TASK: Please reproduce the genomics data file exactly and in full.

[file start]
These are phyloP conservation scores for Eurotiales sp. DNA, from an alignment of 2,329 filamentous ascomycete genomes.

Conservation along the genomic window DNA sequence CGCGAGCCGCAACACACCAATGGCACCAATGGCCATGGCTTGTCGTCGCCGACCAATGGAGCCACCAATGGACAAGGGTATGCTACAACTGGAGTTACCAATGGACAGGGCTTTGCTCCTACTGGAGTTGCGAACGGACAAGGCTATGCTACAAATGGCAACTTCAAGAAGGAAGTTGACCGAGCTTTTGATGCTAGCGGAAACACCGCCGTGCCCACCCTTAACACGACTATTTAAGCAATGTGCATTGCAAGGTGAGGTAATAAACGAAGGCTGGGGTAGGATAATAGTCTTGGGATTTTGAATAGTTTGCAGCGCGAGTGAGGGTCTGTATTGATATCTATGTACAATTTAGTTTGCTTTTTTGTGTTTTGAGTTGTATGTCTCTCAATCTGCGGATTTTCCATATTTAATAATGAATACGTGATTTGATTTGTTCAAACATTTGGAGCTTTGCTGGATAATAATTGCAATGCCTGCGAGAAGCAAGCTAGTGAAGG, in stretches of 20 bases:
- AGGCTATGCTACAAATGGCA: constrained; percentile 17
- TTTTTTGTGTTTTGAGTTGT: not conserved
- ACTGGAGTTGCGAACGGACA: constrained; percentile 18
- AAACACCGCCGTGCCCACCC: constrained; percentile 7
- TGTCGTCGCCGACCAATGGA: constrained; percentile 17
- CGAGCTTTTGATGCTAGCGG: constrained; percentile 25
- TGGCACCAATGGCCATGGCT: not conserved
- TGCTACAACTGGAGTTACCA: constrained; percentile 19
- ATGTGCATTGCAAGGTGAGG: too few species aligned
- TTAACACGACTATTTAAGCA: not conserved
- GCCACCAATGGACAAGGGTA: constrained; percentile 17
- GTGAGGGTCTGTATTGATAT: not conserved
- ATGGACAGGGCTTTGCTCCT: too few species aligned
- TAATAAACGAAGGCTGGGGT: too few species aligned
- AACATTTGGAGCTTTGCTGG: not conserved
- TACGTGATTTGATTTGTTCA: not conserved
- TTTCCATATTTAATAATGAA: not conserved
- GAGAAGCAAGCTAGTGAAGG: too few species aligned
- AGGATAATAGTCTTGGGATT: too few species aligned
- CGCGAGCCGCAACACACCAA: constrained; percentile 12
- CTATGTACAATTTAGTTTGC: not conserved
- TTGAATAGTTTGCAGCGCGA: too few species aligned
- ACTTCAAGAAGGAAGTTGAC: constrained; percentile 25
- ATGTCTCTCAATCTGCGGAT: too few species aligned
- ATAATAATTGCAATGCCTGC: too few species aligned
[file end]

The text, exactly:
These are phyloP conservation scores for Eurotiales sp. DNA, from an alignment of 2,329 filamentous ascomycete genomes.

Conservation along the genomic window DNA sequence CGCGAGCCGCAACACACCAATGGCACCAATGGCCATGGCTTGTCGTCGCCGACCAATGGAGCCACCAATGGACAAGGGTATGCTACAACTGGAGTTACCAATGGACAGGGCTTTGCTCCTACTGGAGTTGCGAACGGACAAGGCTATGCTACAAATGGCAACTTCAAGAAGGAAGTTGACCGAGCTTTTGATGCTAGCGGAAACACCGCCGTGCCCACCCTTAACACGACTATTTAAGCAATGTGCATTGCAAGGTGAGGTAATAAACGAAGGCTGGGGTAGGATAATAGTCTTGGGATTTTGAATAGTTTGCAGCGCGAGTGAGGGTCTGTATTGATATCTATGTACAATTTAGTTTGCTTTTTTGTGTTTTGAGTTGTATGTCTCTCAATCTGCGGATTTTCCATATTTAATAATGAATACGTGATTTGATTTGTTCAAACATTTGGAGCTTTGCTGGATAATAATTGCAATGCCTGCGAGAAGCAAGCTAGTGAAGG, in stretches of 20 bases:
- AGGCTATGCTACAAATGGCA: constrained; percentile 17
- TTTTTTGTGTTTTGAGTTGT: not conserved
- ACTGGAGTTGCGAACGGACA: constrained; percentile 18
- AAACACCGCCGTGCCCACCC: constrained; percentile 7
- TGTCGTCGCCGACCAATGGA: constrained; percentile 17
- CGAGCTTTTGATGCTAGCGG: constrained; percentile 25
- TGGCACCAATGGCCATGGCT: not conserved
- TGCTACAACTGGAGTTACCA: constrained; percentile 19
- ATGTGCATTGCAAGGTGAGG: too few species aligned
- TTAACACGACTATTTAAGCA: not conserved
- GCCACCAATGGACAAGGGTA: constrained; percentile 17
- GTGAGGGTCTGTATTGATAT: not conserved
- ATGGACAGGGCTTTGCTCCT: too few species aligned
- TAATAAACGAAGGCTGGGGT: too few species aligned
- AACATTTGGAGCTTTGCTGG: not conserved
- TACGTGATTTGATTTGTTCA: not conserved
- TTTCCATATTTAATAATGAA: not conserved
- GAGAAGCAAGCTAGTGAAGG: too few species aligned
- AGGATAATAGTCTTGGGATT: too few species aligned
- CGCGAGCCGCAACACACCAA: constrained; percentile 12
- CTATGTACAATTTAGTTTGC: not conserved
- TTGAATAGTTTGCAGCGCGA: too few species aligned
- ACTTCAAGAAGGAAGTTGAC: constrained; percentile 25
- ATGTCTCTCAATCTGCGGAT: too few species aligned
- ATAATAATTGCAATGCCTGC: too few species aligned